April 2022

The legacy 10 years on! Paralympic Heritage exhibition launches at the Queen Elizabeth Olympic Park

To celebrate and commemorate the 10th anniversary of the London Olympics and Paralympic Games, Paralympic Heritage: Stories from London 2012 launched on Monday 11th April at the Lee Valley Velopark, Queen Elizabeth Olympic Park, London.

Olympic cyclist Dame Laura Kenny, Paralympic cyclists Lora and Neil Fachie, and Paralympian Mike Brace
at the launch of the exhibition on Tuesday 3rd May 2022 ©ITG

The exhibition, in collaboration with the National Paralympic Heritage Trust and London Legacy Development Corporation, reflects on the 10th anniversary since the Games. With support from the Heritage Lottery Fund, the exhibition celebrates the history of the British Paralympic Movement, bringing its stories of human endeavour to life. This includes the early works of Stoke Mandeville and Professor Sir Ludwig Guttmann, founding father of the Paralympics, to present day Paralympic heroes. 

Vicky Hope-Walker, Chief Executive Officer at the National Paralympic Heritage Trust (NPHT), said:

We’re thrilled to be launching our first Paralympic exhibition at the Queen Elizabeth Olympic Park, ten years on from London 2012, which marked the beginning of the National Paralympic Heritage Trust . . . At NPHT, we work to protect, collect and celebrate Paralympic Heritage, and the Stories from London 2012 exhibition proudly commemorates this. As we come to the end of six-year project with the National Lottery Heritage Fund, this is a fitting celebration of our own NPHT achievements, and an opportunity to plan our next five years, and what permanent legacy might develop from this event.

Anna Scott-Marshall, Director of Communications BPA, adds:

There is no doubt that the London 2012 Paralympic Games were a catalyst for change for the Paralympic Movement. Here in the UK the public fell in love with Paralympic sport and its stars, and the Games kickstarted a transformation in public attitudes towards disability. London 2012 was the first time the Paralympic Games stood with an equal footing with the Olympic Games and huge strides have been made globally to progress the Paralympic Movement ever since. This exhibition tells that story and reminds us of how powerful those moments in 2012 were.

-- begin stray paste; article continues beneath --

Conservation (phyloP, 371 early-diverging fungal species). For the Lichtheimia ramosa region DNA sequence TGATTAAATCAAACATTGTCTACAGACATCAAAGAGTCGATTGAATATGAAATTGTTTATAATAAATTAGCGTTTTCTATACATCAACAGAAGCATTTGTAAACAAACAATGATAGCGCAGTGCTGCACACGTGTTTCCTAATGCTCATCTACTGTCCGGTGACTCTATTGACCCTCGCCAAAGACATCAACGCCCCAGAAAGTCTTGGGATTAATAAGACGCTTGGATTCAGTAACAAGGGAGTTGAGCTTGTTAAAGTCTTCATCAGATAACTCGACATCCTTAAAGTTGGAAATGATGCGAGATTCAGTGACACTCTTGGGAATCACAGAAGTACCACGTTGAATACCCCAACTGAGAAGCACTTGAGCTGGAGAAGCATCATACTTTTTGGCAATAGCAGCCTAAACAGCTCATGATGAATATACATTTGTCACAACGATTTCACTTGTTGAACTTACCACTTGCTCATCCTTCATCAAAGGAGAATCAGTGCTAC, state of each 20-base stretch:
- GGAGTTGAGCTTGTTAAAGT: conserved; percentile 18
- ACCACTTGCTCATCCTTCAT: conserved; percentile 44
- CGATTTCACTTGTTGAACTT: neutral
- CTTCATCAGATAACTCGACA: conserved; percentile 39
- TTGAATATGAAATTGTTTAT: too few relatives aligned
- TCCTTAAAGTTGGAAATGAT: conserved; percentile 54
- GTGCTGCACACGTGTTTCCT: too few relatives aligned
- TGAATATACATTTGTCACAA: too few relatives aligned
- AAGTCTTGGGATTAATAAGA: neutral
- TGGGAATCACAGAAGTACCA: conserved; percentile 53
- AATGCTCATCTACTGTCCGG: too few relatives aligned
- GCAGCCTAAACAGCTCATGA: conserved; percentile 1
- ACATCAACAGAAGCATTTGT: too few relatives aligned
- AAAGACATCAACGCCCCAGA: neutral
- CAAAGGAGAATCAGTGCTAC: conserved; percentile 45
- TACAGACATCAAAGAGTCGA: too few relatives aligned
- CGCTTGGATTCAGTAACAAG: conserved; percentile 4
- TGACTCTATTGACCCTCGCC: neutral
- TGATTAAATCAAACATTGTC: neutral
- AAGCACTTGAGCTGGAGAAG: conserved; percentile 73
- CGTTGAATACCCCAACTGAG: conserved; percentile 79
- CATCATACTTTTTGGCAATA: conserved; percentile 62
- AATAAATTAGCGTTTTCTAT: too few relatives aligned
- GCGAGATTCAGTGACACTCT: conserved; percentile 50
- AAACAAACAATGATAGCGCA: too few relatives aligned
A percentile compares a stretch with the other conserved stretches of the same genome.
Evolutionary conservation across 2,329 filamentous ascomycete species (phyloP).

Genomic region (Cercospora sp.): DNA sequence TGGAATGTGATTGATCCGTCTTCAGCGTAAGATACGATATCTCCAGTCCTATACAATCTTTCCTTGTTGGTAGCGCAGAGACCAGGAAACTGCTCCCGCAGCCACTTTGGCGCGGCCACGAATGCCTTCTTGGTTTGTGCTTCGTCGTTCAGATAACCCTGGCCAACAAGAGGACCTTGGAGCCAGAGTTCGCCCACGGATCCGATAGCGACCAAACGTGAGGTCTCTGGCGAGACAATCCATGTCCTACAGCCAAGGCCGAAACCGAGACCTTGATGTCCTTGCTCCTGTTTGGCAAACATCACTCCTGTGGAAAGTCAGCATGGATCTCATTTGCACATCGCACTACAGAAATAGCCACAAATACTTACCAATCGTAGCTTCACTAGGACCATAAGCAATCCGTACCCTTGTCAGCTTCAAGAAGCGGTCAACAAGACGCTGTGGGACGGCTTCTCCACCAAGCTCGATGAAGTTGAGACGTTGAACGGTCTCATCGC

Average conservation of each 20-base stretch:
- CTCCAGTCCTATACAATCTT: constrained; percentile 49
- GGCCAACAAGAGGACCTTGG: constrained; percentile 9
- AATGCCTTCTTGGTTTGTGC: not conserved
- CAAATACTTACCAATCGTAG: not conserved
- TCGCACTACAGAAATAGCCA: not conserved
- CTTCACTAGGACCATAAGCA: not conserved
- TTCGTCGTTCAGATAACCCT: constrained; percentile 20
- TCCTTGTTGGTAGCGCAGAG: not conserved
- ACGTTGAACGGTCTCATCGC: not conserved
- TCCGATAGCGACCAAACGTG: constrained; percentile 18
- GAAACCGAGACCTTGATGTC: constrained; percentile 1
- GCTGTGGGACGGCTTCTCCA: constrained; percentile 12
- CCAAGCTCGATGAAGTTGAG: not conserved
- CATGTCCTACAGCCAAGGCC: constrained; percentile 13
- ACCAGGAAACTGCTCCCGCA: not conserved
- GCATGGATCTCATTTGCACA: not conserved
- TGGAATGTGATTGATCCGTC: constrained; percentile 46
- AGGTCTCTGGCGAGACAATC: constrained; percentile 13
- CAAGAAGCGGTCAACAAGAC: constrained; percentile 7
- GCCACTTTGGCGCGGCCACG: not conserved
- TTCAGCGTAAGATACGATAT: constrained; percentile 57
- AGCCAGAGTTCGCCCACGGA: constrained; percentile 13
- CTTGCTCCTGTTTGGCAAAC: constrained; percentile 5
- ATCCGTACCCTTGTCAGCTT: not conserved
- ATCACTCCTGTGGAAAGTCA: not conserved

The Stories from London 2012 exhibition celebrates the Paralympic Movement from the early years of Professor Sir Ludwig Guttmann, who introduced sport as part of a rehabilitation programme at Stoke Mandeville Hospital during the 1940’s, to the great Paralympic heroes, including Dame Sarah Storey DBE, 17x gold medal winner and Great Britain’s most successful Paralympian. To the present day and the recent Tokyo 2020 Summer Games, and the achievements of the National Paralympic Heritage Trust.

As well as understanding the history and legacy of the Paralympic movement, visitors will be able to view items from the 2012 Paralympic Games collection donated by the National Paralympic Heritage Trust. This includes cyclist Neil Fachie’s 2012 winning shoes and gloves, and the Declaration of Human Rights Jacket worn in the Opening Ceremony, designed by Tahra Zafar.